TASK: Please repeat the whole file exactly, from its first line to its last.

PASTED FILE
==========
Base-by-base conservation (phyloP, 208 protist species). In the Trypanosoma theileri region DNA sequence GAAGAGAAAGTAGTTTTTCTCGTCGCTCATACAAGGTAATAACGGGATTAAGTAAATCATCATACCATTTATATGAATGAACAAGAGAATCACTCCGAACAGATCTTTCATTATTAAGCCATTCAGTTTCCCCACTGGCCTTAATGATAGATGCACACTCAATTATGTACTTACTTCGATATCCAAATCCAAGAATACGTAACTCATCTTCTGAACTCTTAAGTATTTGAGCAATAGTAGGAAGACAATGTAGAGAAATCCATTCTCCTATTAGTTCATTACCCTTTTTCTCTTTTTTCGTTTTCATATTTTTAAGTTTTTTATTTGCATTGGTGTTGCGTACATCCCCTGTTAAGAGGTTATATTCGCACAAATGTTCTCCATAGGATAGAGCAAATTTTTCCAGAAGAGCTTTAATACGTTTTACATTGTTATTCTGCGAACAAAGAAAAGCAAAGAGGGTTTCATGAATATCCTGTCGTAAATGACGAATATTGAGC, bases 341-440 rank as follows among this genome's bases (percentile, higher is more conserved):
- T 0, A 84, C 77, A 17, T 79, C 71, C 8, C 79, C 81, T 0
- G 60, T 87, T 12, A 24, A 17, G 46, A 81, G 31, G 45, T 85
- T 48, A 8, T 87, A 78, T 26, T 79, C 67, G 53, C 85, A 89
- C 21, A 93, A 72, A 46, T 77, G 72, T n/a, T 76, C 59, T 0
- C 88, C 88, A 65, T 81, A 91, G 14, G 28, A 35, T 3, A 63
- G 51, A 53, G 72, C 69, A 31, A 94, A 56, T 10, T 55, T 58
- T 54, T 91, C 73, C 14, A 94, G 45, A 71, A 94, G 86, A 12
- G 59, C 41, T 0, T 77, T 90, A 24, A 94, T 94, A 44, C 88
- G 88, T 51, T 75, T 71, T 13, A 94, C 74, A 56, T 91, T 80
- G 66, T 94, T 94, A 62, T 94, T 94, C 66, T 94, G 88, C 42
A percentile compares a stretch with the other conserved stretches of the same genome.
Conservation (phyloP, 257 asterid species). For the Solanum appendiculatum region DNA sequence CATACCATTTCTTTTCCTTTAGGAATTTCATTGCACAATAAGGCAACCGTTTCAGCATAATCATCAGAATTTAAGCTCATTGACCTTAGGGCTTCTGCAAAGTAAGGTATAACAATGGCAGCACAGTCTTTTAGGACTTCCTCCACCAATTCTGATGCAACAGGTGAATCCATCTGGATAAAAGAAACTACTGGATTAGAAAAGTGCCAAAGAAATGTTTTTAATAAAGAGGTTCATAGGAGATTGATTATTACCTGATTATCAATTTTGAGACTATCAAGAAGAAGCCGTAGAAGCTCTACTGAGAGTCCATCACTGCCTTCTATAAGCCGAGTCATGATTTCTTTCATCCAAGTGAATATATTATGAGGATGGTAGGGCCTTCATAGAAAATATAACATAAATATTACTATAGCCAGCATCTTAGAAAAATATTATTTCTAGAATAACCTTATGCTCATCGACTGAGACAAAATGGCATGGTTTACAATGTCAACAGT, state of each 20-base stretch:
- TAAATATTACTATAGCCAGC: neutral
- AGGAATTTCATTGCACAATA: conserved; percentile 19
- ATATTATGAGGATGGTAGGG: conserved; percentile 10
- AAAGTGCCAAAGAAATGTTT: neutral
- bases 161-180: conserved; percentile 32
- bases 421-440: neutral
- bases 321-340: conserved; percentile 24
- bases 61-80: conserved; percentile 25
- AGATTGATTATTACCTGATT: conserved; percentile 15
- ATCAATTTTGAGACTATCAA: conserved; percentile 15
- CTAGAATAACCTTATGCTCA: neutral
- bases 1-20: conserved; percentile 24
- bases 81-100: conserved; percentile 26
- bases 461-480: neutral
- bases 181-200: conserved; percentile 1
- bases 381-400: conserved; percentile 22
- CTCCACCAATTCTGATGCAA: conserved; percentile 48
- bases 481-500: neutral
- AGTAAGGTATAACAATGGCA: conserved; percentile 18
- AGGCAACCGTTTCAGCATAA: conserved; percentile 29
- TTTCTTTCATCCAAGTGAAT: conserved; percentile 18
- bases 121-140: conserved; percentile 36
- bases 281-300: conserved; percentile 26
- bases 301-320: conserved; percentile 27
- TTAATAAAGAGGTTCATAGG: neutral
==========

Base-by-base conservation (phyloP, 208 protist species). In the Trypanosoma theileri region DNA sequence GAAGAGAAAGTAGTTTTTCTCGTCGCTCATACAAGGTAATAACGGGATTAAGTAAATCATCATACCATTTATATGAATGAACAAGAGAATCACTCCGAACAGATCTTTCATTATTAAGCCATTCAGTTTCCCCACTGGCCTTAATGATAGATGCACACTCAATTATGTACTTACTTCGATATCCAAATCCAAGAATACGTAACTCATCTTCTGAACTCTTAAGTATTTGAGCAATAGTAGGAAGACAATGTAGAGAAATCCATTCTCCTATTAGTTCATTACCCTTTTTCTCTTTTTTCGTTTTCATATTTTTAAGTTTTTTATTTGCATTGGTGTTGCGTACATCCCCTGTTAAGAGGTTATATTCGCACAAATGTTCTCCATAGGATAGAGCAAATTTTTCCAGAAGAGCTTTAATACGTTTTACATTGTTATTCTGCGAACAAAGAAAAGCAAAGAGGGTTTCATGAATATCCTGTCGTAAATGACGAATATTGAGC, bases 341-440 rank as follows among this genome's bases (percentile, higher is more conserved):
- T 0, A 84, C 77, A 17, T 79, C 71, C 8, C 79, C 81, T 0
- G 60, T 87, T 12, A 24, A 17, G 46, A 81, G 31, G 45, T 85
- T 48, A 8, T 87, A 78, T 26, T 79, C 67, G 53, C 85, A 89
- C 21, A 93, A 72, A 46, T 77, G 72, T n/a, T 76, C 59, T 0
- C 88, C 88, A 65, T 81, A 91, G 14, G 28, A 35, T 3, A 63
- G 51, A 53, G 72, C 69, A 31, A 94, A 56, T 10, T 55, T 58
- T 54, T 91, C 73, C 14, A 94, G 45, A 71, A 94, G 86, A 12
- G 59, C 41, T 0, T 77, T 90, A 24, A 94, T 94, A 44, C 88
- G 88, T 51, T 75, T 71, T 13, A 94, C 74, A 56, T 91, T 80
- G 66, T 94, T 94, A 62, T 94, T 94, C 66, T 94, G 88, C 42
A percentile compares a stretch with the other conserved stretches of the same genome.
Conservation (phyloP, 257 asterid species). For the Solanum appendiculatum region DNA sequence CATACCATTTCTTTTCCTTTAGGAATTTCATTGCACAATAAGGCAACCGTTTCAGCATAATCATCAGAATTTAAGCTCATTGACCTTAGGGCTTCTGCAAAGTAAGGTATAACAATGGCAGCACAGTCTTTTAGGACTTCCTCCACCAATTCTGATGCAACAGGTGAATCCATCTGGATAAAAGAAACTACTGGATTAGAAAAGTGCCAAAGAAATGTTTTTAATAAAGAGGTTCATAGGAGATTGATTATTACCTGATTATCAATTTTGAGACTATCAAGAAGAAGCCGTAGAAGCTCTACTGAGAGTCCATCACTGCCTTCTATAAGCCGAGTCATGATTTCTTTCATCCAAGTGAATATATTATGAGGATGGTAGGGCCTTCATAGAAAATATAACATAAATATTACTATAGCCAGCATCTTAGAAAAATATTATTTCTAGAATAACCTTATGCTCATCGACTGAGACAAAATGGCATGGTTTACAATGTCAACAGT, state of each 20-base stretch:
- TAAATATTACTATAGCCAGC: neutral
- AGGAATTTCATTGCACAATA: conserved; percentile 19
- ATATTATGAGGATGGTAGGG: conserved; percentile 10
- AAAGTGCCAAAGAAATGTTT: neutral
- bases 161-180: conserved; percentile 32
- bases 421-440: neutral
- bases 321-340: conserved; percentile 24
- bases 61-80: conserved; percentile 25
- AGATTGATTATTACCTGATT: conserved; percentile 15
- ATCAATTTTGAGACTATCAA: conserved; percentile 15
- CTAGAATAACCTTATGCTCA: neutral
- bases 1-20: conserved; percentile 24
- bases 81-100: conserved; percentile 26
- bases 461-480: neutral
- bases 181-200: conserved; percentile 1
- bases 381-400: conserved; percentile 22
- CTCCACCAATTCTGATGCAA: conserved; percentile 48
- bases 481-500: neutral
- AGTAAGGTATAACAATGGCA: conserved; percentile 18
- AGGCAACCGTTTCAGCATAA: conserved; percentile 29
- TTTCTTTCATCCAAGTGAAT: conserved; percentile 18
- bases 121-140: conserved; percentile 36
- bases 281-300: conserved; percentile 26
- bases 301-320: conserved; percentile 27
- TTAATAAAGAGGTTCATAGG: neutral